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A historian who speaks with the dead is ensnared by the past. A child who feels no pain and who should not exist sees the future. Between them are truths that will shake worlds.
In a distant future, no remnants of human beings remain, but their successors thrive throughout the galaxy. These are the offspring of humanity's genius-animals uplifted into walking, talking, sentient beings. The Fant are one such species: anthropomorphic elephants ostracized by other races and long ago exiled to the rainy ghetto world of Barsk. There, they develop medicines upon which all species now depend. The most coveted of these drugs is koph, which allows a small number of users to interact with the recently deceased and learn their secrets. To break the Fant's control of koph, an offworld shadow group attempts to force the Fant to surrender their knowledge.
Jorl, a Fant Speaker with the dead, is compelled to question his deceased best friend, who years ago mysteriously committed suicide. In so doing, Jorl unearths a secret the powers that be would prefer to keep buried forever. Meanwhile, his dead friend's son, a physically challenged young Fant named Pizlo, is driven by disturbing visions to take his first unsteady steps toward an uncertain future.
Customer ReviewsMost Helpful
By Connor Penhale on 11-26-16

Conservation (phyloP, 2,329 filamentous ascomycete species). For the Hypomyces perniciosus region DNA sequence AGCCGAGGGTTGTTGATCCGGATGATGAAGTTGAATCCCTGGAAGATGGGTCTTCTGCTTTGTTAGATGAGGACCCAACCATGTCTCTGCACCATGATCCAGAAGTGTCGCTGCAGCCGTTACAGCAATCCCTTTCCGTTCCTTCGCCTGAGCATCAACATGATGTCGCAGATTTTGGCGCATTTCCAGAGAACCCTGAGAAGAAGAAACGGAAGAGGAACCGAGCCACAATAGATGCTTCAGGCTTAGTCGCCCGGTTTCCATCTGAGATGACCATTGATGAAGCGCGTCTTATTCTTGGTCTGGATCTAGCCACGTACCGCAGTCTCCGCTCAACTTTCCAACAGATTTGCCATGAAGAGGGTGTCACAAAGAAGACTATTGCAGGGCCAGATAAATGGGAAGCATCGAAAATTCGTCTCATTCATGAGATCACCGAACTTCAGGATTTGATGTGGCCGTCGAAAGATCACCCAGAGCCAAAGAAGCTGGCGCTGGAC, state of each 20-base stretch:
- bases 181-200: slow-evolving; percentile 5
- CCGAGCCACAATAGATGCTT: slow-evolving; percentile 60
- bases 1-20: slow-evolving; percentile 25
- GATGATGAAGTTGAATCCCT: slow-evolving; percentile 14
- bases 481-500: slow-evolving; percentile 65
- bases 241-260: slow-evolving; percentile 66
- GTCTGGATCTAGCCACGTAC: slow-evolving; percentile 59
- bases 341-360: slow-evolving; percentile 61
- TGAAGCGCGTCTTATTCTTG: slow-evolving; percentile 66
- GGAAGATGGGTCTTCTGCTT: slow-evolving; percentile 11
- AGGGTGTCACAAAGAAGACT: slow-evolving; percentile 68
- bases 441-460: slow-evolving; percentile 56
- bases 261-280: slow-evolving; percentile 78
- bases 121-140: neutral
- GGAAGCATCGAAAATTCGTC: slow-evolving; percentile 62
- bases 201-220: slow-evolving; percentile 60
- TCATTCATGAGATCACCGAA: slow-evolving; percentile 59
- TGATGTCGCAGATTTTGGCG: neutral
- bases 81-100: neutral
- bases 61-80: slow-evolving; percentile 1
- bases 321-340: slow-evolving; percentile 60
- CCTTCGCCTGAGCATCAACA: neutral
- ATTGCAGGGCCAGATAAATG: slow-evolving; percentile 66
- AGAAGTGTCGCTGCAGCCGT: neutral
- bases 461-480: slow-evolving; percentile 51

This is the greatest book I've ever read
I have never been more affected by a story. A masterpiece. The pacing of the narrative is deliberate and the collision of interstellar precognition with old-world prophecy is delightfully told. I remain intrigued by the universe the story was told in, and blown away by the dynamism of the characters portrayed.
12 of 12 people found this review helpful
By Jonathan on 04-12-16
Wonderful on so many levels.
What other book might you compare Barsk: The Elephants' Graveyard to and why?
Although I will say that as a sci-fi book, which bits that take place in space, there's little to no tech discussed at all. You could call it sci-fantasy, but aside from precognitives, telepaths, and the idea that you can summon the dead by way of calling on their memories, there's nothing Fantastical about it either. The book feels more like a mystery and a political thriller, and the closest thing I can think of to it would be "The End of All Things" by Scalzi.
Which character – as performed by J. G. Hertzler – was your favorite?
The voice-actor's best is perhaps with Senator Bish, getting the tone of voice right. Or perhaps Magda's. Both were complex, tonally.
Any additional comments?
The characters are lovely, most of them unpleasant, but still lovely. By the end I adored one of the characters, and hope to more of him with the author's writing. The prose is a welcoming, slow tide that sweeps you along on a pleasant river. The setting is enjoyable, although we only get one deep look at the rich culture of Barsk, at the race of fonts, despite the galaxy being filled with so many races. That's alright, as the plot is so heavily tied in with fonts, their culture, history and the resource on their planet. The fact every race seems to be prejudiced against the font strained my suspension of disbelief, but it comes up in the end that there's a real and legitimate reason for this that satisfied me.
Honestly I can't find anything negative to say about this book, beyond that I don't have more of it already.
10 of 11 people found this review helpful